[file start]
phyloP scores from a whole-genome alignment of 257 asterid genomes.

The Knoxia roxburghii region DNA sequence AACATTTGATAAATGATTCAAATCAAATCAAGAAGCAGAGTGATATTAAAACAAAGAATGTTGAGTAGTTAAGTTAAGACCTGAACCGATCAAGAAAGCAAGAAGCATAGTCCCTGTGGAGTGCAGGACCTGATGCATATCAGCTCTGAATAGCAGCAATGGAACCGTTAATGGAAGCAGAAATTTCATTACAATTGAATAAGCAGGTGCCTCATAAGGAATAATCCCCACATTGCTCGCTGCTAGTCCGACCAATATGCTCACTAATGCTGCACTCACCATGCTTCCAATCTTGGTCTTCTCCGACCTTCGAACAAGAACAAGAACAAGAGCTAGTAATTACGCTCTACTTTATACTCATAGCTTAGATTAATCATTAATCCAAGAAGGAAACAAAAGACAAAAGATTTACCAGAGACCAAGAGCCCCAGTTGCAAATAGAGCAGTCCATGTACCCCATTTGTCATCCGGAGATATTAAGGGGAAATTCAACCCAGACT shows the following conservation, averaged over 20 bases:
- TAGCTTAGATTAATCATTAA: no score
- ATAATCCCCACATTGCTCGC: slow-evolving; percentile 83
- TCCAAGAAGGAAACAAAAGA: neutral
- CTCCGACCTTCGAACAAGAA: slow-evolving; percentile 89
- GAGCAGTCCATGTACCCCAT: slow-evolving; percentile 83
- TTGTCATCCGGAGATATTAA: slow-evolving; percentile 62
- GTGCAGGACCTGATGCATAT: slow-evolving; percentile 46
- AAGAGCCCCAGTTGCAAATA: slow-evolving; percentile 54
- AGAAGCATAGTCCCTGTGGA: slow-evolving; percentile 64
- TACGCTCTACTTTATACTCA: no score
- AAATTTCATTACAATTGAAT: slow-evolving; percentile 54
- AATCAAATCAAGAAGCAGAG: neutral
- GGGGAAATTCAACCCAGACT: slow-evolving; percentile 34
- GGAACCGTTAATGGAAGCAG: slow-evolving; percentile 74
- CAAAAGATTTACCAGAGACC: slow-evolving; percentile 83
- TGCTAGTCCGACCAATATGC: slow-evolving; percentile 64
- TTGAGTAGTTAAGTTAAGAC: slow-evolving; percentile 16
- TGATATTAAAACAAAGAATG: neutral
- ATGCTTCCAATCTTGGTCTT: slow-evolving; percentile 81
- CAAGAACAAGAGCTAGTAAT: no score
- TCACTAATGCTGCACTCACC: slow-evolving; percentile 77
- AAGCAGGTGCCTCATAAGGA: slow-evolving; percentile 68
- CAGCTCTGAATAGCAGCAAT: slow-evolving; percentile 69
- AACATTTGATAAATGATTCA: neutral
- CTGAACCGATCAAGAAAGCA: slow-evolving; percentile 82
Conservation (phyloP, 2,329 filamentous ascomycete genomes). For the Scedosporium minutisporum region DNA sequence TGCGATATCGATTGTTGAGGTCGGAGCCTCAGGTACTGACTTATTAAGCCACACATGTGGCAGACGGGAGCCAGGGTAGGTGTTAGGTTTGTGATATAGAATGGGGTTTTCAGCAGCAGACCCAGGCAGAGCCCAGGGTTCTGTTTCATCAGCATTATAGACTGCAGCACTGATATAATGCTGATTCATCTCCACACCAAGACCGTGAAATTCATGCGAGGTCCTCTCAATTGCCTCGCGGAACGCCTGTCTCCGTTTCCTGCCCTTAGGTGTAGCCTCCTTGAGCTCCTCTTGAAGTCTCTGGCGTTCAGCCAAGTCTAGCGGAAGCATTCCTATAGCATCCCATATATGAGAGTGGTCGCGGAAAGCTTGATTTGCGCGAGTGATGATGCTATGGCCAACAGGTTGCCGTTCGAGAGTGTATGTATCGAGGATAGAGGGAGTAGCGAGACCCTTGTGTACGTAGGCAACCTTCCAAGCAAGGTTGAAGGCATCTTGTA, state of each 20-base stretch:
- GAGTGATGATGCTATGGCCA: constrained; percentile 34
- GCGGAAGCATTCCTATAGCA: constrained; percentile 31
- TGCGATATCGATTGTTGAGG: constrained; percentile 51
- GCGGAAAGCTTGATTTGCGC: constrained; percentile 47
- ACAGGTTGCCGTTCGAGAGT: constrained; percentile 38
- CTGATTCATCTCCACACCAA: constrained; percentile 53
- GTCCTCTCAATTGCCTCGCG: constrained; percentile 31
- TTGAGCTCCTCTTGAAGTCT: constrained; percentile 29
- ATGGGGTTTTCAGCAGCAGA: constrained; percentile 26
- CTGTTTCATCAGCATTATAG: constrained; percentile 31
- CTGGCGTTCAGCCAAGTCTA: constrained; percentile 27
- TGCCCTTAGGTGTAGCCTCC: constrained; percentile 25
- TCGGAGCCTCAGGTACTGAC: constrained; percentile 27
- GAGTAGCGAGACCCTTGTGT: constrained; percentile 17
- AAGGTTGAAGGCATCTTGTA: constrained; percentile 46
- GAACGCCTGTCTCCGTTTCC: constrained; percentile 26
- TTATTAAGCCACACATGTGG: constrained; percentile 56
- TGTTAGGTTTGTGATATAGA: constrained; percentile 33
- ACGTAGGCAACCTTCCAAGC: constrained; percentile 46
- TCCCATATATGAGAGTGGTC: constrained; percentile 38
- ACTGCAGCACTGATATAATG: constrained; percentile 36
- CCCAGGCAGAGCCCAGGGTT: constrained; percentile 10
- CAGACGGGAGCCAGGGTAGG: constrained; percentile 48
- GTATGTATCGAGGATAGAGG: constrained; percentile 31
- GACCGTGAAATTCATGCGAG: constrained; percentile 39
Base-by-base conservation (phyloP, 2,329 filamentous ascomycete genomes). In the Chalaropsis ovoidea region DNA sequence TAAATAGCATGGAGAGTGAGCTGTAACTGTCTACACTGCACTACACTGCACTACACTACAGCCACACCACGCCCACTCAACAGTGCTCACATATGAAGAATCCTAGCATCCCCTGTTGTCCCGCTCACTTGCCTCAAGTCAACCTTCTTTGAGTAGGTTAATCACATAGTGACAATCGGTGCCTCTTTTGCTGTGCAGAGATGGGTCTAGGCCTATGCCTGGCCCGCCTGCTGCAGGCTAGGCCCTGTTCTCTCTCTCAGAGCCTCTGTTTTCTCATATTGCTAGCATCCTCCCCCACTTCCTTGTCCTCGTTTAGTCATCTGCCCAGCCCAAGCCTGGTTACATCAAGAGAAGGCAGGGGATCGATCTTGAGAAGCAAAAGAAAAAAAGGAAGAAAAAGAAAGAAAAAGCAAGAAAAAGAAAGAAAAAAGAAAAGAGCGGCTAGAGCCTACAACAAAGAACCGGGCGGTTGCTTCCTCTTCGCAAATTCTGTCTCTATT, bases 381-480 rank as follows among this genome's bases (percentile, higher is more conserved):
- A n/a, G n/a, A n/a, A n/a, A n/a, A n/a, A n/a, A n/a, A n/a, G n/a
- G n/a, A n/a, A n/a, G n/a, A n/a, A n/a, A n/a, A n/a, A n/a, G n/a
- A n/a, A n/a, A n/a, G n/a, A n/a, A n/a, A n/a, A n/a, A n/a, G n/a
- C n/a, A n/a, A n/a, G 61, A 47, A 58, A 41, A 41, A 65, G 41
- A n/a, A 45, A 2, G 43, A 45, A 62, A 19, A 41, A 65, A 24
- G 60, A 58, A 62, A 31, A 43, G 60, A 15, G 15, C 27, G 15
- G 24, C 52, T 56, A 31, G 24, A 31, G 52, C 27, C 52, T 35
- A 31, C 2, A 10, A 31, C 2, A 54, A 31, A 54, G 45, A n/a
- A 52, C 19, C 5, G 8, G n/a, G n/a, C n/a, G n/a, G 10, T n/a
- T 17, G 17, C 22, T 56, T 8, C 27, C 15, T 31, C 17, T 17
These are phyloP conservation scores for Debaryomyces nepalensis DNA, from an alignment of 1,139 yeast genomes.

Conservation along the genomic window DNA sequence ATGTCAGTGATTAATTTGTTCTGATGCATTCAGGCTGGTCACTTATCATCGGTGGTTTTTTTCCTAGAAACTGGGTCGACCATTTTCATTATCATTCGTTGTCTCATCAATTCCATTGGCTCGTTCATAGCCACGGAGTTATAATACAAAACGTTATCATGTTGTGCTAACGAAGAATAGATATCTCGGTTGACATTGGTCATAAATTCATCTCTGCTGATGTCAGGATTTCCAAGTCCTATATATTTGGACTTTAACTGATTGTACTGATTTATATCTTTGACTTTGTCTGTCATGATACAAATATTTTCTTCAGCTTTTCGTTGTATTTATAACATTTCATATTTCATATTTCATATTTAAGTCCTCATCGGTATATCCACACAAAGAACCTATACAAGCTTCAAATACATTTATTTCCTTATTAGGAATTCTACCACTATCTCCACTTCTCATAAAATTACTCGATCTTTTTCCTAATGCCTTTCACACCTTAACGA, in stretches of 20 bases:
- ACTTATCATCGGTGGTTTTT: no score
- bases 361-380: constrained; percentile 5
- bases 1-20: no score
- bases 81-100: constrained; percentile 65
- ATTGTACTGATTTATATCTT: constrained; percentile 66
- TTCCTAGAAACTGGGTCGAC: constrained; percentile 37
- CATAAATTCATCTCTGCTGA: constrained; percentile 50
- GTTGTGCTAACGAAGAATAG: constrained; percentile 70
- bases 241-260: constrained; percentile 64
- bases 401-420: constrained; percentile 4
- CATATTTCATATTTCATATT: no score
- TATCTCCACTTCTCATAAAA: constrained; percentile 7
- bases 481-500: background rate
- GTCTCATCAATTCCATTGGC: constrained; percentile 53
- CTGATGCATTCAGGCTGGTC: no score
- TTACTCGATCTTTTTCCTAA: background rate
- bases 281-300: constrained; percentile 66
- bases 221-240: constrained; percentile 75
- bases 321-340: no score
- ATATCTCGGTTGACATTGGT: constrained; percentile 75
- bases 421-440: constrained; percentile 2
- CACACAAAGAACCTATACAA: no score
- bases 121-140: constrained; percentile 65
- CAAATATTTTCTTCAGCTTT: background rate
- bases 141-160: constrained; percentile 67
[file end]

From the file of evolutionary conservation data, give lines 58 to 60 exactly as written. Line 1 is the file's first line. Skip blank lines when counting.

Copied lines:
- C n/a, A n/a, A n/a, G 61, A 47, A 58, A 41, A 41, A 65, G 41
- A n/a, A 45, A 2, G 43, A 45, A 62, A 19, A 41, A 65, A 24
- G 60, A 58, A 62, A 31, A 43, G 60, A 15, G 15, C 27, G 15